In organometallic and inorganic chemistry, for some metal complexes, the "arrested" addition product can be isolated–the dihydrogen complex is obtained as a stable species that can be put in a bottle: [8] (Scheme 1).

Scheme 1
scheme 1

Formation of a dihydrogen complex.

Traditional ligands use lone pairs of electrons in their bonding, but in dihydrogen complexes, the bonding to the metal comes from donation of electron density from the nonpolar H-H σ bond to d orbitals on the metal (Figure 2). We hold that hydrogenase is a typical case in point. Hydrogenases catalyse the reversible oxidation of molecular hydrogen (H2). The active site domain of the Fe hydrogenases contains an unusual Fe-S centre termed the H-cluster. H-cluster consists of the [Fe4S4 subcluster bridged via the Cys thiolate to the [Fe2 (binuclear iron) subcluster (Figure 3) [912]. Iron sulfur clusters are found at the active sites of numerous enzymes where they commonly facilitate electron transfer and substrate transformations (Table 1) [13]. It is infered that M–H2 interaction also exists in these metalloproteins. By extension, it also should exist in non-cluster metalloproteins. All this suggestes that metal ions may be the site where H2 interacted with metalloproteins.

Figure 2
figure 2

Schematic bonding model between molecular hydrogen and a metal [14].

Figure 3
figure 3

Stereo view of the CpI H-cluster and coordinating Cys ligands located at the boundary of the two lobes of the active site domain [15].

Table 1 Iron-sulphur proteins in cells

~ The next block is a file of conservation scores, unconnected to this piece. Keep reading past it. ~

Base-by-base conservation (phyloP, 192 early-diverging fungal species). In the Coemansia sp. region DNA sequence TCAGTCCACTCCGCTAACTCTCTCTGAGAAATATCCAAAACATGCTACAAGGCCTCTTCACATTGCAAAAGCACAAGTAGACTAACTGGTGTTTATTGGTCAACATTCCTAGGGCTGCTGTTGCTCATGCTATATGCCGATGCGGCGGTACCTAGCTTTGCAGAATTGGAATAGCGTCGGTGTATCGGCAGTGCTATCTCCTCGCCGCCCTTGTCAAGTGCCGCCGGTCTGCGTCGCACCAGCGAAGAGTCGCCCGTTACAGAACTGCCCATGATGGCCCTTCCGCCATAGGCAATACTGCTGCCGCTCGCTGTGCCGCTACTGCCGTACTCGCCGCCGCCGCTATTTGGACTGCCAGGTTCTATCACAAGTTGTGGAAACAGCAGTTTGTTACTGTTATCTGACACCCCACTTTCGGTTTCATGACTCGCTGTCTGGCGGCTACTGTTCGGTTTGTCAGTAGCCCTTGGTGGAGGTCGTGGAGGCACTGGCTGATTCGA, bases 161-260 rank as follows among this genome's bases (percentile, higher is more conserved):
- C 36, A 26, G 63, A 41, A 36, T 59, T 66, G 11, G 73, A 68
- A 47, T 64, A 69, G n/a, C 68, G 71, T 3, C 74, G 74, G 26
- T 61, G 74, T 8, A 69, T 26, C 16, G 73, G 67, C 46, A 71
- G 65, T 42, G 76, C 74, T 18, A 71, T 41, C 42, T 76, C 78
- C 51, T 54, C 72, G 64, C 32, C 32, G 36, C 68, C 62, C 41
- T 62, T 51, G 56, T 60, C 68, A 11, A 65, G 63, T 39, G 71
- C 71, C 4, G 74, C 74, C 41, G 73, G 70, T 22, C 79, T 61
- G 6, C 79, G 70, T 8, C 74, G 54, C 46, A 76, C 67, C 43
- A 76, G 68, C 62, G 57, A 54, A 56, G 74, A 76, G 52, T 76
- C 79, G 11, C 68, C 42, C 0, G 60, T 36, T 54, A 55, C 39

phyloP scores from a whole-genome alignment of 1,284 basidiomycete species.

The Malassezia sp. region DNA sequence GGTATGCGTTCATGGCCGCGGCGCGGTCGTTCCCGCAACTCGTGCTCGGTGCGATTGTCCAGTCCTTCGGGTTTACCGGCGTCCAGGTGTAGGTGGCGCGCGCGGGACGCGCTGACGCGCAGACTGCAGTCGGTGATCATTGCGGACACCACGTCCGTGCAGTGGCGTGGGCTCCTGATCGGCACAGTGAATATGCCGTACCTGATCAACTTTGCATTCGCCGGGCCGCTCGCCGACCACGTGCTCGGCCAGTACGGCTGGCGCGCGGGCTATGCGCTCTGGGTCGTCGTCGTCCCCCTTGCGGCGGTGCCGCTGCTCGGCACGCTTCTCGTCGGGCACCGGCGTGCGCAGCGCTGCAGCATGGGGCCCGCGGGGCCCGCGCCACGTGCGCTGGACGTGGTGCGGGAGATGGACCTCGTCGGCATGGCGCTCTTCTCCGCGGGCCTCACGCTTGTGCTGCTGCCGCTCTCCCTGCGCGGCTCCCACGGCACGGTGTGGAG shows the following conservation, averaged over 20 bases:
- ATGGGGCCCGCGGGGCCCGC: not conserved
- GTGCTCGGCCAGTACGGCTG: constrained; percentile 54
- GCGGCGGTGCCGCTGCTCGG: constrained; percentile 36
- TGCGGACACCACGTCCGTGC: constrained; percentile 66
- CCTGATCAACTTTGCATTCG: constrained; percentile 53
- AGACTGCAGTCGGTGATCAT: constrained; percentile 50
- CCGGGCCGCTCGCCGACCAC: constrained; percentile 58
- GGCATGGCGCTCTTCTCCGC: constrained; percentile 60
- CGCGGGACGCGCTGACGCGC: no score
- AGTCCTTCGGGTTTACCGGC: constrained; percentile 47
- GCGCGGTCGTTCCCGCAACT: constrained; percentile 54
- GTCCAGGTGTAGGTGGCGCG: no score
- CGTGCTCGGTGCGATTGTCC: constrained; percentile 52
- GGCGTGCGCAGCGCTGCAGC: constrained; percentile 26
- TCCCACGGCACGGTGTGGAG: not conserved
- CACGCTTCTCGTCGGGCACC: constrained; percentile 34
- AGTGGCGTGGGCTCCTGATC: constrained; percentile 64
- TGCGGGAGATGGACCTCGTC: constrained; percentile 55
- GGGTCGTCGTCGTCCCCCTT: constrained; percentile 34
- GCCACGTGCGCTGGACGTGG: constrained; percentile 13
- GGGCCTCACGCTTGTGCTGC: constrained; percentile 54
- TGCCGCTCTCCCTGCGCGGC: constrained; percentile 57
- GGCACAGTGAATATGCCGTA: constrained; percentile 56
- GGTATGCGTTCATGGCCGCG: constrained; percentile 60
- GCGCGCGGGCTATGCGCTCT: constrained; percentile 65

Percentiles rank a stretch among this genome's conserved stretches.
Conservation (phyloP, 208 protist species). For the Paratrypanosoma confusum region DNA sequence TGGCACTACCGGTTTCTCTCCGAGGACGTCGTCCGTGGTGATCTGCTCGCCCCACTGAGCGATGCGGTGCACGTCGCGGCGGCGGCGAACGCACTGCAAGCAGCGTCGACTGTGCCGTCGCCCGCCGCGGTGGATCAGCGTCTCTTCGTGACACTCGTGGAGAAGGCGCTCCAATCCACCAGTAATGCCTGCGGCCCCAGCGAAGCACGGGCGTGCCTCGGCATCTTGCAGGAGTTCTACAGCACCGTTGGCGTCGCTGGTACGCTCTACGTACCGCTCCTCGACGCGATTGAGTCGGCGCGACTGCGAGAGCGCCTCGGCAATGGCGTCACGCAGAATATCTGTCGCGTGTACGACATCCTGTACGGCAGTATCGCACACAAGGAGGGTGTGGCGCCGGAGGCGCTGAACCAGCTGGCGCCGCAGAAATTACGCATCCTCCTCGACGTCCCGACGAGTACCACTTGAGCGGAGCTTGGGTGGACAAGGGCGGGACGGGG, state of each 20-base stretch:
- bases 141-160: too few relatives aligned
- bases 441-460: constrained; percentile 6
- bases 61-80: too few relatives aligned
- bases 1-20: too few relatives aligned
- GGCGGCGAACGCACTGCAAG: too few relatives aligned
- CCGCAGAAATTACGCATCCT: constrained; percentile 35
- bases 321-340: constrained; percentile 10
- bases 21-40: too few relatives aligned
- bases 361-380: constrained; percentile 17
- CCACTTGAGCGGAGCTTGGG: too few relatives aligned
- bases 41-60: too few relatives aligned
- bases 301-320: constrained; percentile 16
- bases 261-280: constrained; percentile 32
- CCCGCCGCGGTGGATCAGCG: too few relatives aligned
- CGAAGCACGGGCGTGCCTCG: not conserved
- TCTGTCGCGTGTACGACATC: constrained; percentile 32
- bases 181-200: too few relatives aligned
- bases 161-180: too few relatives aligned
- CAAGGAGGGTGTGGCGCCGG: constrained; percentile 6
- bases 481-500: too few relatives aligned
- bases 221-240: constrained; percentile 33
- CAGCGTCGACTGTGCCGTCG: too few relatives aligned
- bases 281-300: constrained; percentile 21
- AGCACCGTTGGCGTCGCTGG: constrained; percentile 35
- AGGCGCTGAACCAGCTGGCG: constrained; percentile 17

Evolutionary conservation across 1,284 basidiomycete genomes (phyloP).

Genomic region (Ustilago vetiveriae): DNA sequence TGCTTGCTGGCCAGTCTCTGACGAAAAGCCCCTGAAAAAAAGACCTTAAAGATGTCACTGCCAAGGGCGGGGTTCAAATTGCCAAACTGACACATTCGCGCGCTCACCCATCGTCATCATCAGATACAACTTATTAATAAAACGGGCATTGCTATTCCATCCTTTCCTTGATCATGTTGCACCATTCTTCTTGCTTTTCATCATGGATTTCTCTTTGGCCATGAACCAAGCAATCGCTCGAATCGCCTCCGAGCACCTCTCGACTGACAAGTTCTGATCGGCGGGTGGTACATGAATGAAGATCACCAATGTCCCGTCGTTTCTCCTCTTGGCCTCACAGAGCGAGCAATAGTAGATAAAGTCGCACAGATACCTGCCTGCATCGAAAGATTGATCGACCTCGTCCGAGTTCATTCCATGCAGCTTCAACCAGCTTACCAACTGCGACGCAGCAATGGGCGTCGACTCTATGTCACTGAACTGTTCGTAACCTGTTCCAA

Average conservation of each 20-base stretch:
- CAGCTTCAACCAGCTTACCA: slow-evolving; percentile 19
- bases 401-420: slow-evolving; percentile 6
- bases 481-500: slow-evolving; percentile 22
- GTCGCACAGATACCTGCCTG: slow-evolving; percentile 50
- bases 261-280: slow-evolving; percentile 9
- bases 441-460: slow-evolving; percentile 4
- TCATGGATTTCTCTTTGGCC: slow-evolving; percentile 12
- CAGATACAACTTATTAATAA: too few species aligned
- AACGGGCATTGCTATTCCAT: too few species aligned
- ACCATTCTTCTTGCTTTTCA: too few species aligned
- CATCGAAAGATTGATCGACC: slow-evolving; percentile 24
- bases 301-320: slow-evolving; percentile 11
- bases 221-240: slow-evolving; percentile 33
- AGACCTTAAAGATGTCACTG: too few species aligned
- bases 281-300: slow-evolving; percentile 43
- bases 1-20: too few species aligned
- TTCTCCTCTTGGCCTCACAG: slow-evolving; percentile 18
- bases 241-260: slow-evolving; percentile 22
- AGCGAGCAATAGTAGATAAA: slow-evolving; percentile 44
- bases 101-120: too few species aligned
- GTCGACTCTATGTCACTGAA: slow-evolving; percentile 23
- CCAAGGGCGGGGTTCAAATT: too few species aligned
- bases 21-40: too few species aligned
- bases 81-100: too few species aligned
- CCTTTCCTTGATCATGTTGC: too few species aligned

It is proved from experiments that molecules containing a metallic cation may promote O2− formation because they have the ability to store and easily give an electron to molecular dioxygen [16]. Free radicals arise through the autoxidation catalyzed by metalloproteins, this mainly occurs within the mitochondria. Some experimental results proved that hydrogen can permeate into mitochondria and prevent superoxide formation [17]. It indicates that H2 can affect the metabolization of ROS by way of superoxie formation. And it must have a big impact on the content of H2O2. Besides, free radical production can also happen in other cellular compartments, such as NADPH oxidase. ROS production can interfere with signal transduction pathways [1820]. ROS, in particular H2O2, are indeed second messengers for many physiological stimuli, some stimuli have been proven to induce mitochondrial H2O2 release [21].

On the basis of the mentioned analysis, we evaluate that metal ions could be appropriate role sites for H2 molecules. We propose that hydrogen can permeate into mitochondria and concentrate at mitochondrial membrane to regulate activity of metalloproteins (complexesI,II,III) by M–H2 interaction. The same may be true of NADPH oxidase. This could reduce the production of superoxide and prevent synthesis of the hydroxyl from the source. Hydrogen, on the one hand, maybe regulate the content of H2O2 by affecting the metabolization of ROS. And then it disturbs signaling pathway. On the other hand, hydrogen maybe directly influence signal transduction by regulating particular metalloproteins of signaling pathways. It may be the mechanism of its extensive biology effect.


We propose that metalloproteins may be ones of the target molecules of H2 action. Metal ions may be appropriate role sites for H2 molecules. And in this way can we explain its extensive biology effect. Although some details remain murky, the hypothesis pointed out a new direction for the continuation. It is a good inspiration to clarify the mechanism of the effect of hydrogen. We predict that hydrogen can affect many metalloproteins activities.Therefore, more studies will be necessary to test the hypothesis.


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We wish to sincerely thank Xuejun Sun (Second Military Medical University, Shanghai, China) for advice about the manuscript.


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Correspondence to Penghui Shi.

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Penghui Shi, Wancang Sun contributed equally to this work.

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Shi, P., Sun, W. & Shi, P. A hypothesis on chemical mechanism of the effect of hydrogen. Med Gas Res 2, 17 (2012).